This season could be different. Even though McDowell does not have a win, he has performed better week-to-week than he did in 2021, or Buescher did in 2016. Through the first 22 races, McDowell has already equaled the amount of top 10s he had in all of 2021, and he only has one less top five.
He also has a good chance to add to those totals over the next few weeks. McDowell finished eighth at the Indianapolis Motor Speedway road course last year and had a good run going in 2021 before getting caught in a late accident. His best result at Watkins Glen is a sixth-place finish he scored last year.
As for Daytona, McDowell is certainly not immune to the chaos that infuses restrictor plate racing, but he has finished in the top 15 in seven of his 11 Daytona starts with FRM. Chances are good that he can avoid a bad day there, and that may be all that McDowell needs to do to secure a playoff berth.
If McDowell can get to the postseason, it could have a major impact on his future in NASCAR. It might convince him to renew his contract with FRM, which typically does only one-year deals with its drivers. On the other hand, the accomplishment of getting an FRM car to the playoffs on points could make McDowell more attractive to another team. He is already rumored to be a potential replacement for Aric Almirola at Stewart-Haas Racing if Almirola decides to retire. Without Almirola and the departing Kevin Harvick, SHR would have a very young and inexperienced driver lineup in 2024 unless they hired a veteran like McDowell.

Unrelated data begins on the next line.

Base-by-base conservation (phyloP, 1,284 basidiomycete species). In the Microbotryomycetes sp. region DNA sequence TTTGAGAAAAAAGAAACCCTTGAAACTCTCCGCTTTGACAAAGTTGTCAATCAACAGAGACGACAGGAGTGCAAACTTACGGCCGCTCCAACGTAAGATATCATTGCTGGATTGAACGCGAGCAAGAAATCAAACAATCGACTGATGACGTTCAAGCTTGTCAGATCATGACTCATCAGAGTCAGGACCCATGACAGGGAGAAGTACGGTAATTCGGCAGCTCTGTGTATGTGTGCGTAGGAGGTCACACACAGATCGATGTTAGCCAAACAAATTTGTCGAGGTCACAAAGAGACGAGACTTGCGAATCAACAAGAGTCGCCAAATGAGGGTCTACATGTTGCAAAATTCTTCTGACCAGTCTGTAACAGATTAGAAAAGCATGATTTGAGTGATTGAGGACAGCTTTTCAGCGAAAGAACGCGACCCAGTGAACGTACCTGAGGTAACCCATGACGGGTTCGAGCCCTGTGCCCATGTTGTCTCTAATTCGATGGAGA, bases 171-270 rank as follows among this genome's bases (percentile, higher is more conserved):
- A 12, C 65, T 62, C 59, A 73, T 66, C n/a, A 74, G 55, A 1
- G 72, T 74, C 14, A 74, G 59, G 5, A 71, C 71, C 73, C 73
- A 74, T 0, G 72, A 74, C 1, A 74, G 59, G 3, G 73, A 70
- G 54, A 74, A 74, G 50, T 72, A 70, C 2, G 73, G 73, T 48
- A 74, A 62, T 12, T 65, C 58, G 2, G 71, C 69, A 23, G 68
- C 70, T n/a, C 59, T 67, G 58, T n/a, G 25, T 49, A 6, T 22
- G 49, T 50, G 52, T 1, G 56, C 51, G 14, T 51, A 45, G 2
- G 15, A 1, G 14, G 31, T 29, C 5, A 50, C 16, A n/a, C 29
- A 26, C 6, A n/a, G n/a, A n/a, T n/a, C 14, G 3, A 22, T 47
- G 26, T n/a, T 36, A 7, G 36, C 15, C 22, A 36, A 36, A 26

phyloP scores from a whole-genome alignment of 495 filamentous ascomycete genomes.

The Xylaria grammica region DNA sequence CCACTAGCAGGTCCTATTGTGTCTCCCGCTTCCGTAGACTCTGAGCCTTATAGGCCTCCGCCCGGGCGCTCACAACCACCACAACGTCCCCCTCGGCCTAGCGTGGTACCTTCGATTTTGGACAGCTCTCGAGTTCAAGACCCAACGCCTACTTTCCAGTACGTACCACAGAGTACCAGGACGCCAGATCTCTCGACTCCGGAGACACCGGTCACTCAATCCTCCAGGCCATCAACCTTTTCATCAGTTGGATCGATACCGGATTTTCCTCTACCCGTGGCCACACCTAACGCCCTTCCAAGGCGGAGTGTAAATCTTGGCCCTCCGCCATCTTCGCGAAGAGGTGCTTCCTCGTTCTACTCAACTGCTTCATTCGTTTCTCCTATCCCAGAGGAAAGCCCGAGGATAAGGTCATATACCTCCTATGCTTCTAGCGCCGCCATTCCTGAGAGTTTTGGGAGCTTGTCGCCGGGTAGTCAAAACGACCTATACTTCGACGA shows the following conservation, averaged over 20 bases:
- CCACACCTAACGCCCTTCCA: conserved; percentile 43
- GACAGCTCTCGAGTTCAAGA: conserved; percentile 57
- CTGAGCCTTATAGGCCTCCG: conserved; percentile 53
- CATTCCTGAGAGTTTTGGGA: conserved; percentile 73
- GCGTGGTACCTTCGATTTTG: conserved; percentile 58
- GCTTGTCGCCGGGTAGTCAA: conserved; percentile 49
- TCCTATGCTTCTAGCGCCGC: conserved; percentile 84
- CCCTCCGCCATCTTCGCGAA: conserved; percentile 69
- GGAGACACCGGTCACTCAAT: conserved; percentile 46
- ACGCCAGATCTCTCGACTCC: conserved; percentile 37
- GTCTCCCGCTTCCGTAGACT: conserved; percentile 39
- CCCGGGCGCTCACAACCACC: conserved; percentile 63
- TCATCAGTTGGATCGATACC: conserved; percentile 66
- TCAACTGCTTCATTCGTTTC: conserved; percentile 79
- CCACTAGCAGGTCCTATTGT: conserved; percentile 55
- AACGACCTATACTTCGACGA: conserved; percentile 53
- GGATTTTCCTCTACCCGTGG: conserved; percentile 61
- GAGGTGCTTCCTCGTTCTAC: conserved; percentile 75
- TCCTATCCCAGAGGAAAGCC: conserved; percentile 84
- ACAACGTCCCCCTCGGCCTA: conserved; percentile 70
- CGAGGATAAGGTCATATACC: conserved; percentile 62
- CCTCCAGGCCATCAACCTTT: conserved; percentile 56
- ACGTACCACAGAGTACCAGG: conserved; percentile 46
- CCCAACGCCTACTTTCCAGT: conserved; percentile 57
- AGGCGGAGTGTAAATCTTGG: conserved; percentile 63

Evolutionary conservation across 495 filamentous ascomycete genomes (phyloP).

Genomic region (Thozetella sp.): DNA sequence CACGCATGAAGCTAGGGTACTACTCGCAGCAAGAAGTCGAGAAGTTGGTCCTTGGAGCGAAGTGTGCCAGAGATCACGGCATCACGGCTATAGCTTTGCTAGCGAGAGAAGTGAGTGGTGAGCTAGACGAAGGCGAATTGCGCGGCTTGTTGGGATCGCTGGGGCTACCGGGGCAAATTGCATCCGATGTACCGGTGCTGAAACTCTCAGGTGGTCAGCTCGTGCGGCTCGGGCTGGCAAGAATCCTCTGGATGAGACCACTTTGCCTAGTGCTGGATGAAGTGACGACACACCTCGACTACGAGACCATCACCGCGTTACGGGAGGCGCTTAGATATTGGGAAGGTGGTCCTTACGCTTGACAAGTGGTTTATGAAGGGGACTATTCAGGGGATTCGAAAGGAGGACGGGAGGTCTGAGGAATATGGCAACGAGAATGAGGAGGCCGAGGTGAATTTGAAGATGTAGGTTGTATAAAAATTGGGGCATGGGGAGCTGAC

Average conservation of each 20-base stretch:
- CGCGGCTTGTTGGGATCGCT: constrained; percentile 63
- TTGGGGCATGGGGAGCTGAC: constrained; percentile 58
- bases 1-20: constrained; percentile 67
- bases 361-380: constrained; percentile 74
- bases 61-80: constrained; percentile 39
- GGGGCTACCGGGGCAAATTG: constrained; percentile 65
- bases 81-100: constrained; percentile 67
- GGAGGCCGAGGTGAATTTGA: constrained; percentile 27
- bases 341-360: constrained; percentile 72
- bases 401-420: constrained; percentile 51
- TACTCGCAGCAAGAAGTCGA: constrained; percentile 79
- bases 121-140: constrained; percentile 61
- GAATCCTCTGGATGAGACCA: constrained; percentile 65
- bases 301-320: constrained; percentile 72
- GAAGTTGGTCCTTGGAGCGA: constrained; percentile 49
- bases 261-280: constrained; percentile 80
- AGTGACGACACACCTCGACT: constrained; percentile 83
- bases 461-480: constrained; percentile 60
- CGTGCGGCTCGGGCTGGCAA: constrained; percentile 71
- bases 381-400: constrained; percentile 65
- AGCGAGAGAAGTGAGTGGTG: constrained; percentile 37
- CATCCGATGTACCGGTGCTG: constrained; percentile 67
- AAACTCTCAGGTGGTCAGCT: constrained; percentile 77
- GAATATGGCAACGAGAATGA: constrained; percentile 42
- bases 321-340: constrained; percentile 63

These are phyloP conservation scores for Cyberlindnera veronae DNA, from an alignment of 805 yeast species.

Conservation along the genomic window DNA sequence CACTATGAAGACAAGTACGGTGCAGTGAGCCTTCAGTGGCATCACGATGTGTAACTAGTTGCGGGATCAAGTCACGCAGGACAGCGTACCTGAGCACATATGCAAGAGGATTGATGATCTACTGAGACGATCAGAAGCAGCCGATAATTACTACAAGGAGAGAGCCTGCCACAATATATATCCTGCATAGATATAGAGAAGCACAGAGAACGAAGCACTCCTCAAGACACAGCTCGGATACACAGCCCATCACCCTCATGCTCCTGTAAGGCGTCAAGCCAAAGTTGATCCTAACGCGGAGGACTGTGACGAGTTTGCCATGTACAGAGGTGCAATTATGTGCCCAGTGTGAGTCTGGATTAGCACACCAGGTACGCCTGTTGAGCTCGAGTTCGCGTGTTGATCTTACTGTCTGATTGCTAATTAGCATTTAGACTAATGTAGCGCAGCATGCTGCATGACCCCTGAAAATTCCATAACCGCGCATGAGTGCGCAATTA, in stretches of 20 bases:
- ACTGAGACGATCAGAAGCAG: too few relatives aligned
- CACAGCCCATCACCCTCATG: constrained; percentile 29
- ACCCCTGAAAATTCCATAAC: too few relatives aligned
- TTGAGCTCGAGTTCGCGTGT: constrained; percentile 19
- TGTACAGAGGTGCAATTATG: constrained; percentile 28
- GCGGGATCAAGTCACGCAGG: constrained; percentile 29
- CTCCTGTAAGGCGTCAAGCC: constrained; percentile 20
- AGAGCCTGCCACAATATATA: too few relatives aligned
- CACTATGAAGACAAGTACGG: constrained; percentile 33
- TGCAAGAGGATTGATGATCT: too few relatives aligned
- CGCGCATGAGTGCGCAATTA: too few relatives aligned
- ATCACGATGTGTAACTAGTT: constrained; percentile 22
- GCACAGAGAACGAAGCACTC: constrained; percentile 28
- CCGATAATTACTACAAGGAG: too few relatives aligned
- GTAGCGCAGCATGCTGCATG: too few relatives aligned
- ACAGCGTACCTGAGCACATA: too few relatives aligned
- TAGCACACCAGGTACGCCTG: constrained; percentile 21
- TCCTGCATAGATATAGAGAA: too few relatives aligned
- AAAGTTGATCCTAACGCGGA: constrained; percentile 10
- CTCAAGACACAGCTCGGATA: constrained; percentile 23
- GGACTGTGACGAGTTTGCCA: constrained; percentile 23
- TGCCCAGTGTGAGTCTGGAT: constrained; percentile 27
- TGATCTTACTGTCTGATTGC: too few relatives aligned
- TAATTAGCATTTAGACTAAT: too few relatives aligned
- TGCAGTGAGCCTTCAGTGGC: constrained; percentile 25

Yet from McDowell’s perspective, a move to SHR has pros and cons. He’s outrun all of their drivers this year, except Harvick, while competing with a traditionally weaker team. If McDowell gets to the playoffs this year, he may not want to bother with starting over at a new organization, knowing that his current team is capable of going the distance.
On the other hand, SHR is a larger team with more resources and a better track record of success than FRM. Even though SHR is in a down year right now, you would think that McDowell has a better chance of running well with them than with FRM. McDowell turns 39 in December, and any offer that he gets from a larger team could be his last. Would he take that offer if given the chance?
For the moment, McDowell is weighing his options. He has indicated that while he has options, the decision is not entirely up to him, and his primary focus is on getting to the playoffs. It feels like there are a lot of people watching how the race to the postseason will play out for McDowell and FRM. Both the driver and team are in uncharted territory as they try to make the playoffs on points. Their success or failure could have a major ripple effect on NASCAR well after the checkered flag falls at Daytona.
About the author
Bryan began writing for Frontstretch in 2016. He has penned Up to Speed for the past six years. A lifelong fan of racing, Bryan is a published author and aspiring motorsports historian. He is a native of Columbus, Ohio and currently resides in Southern Kentucky.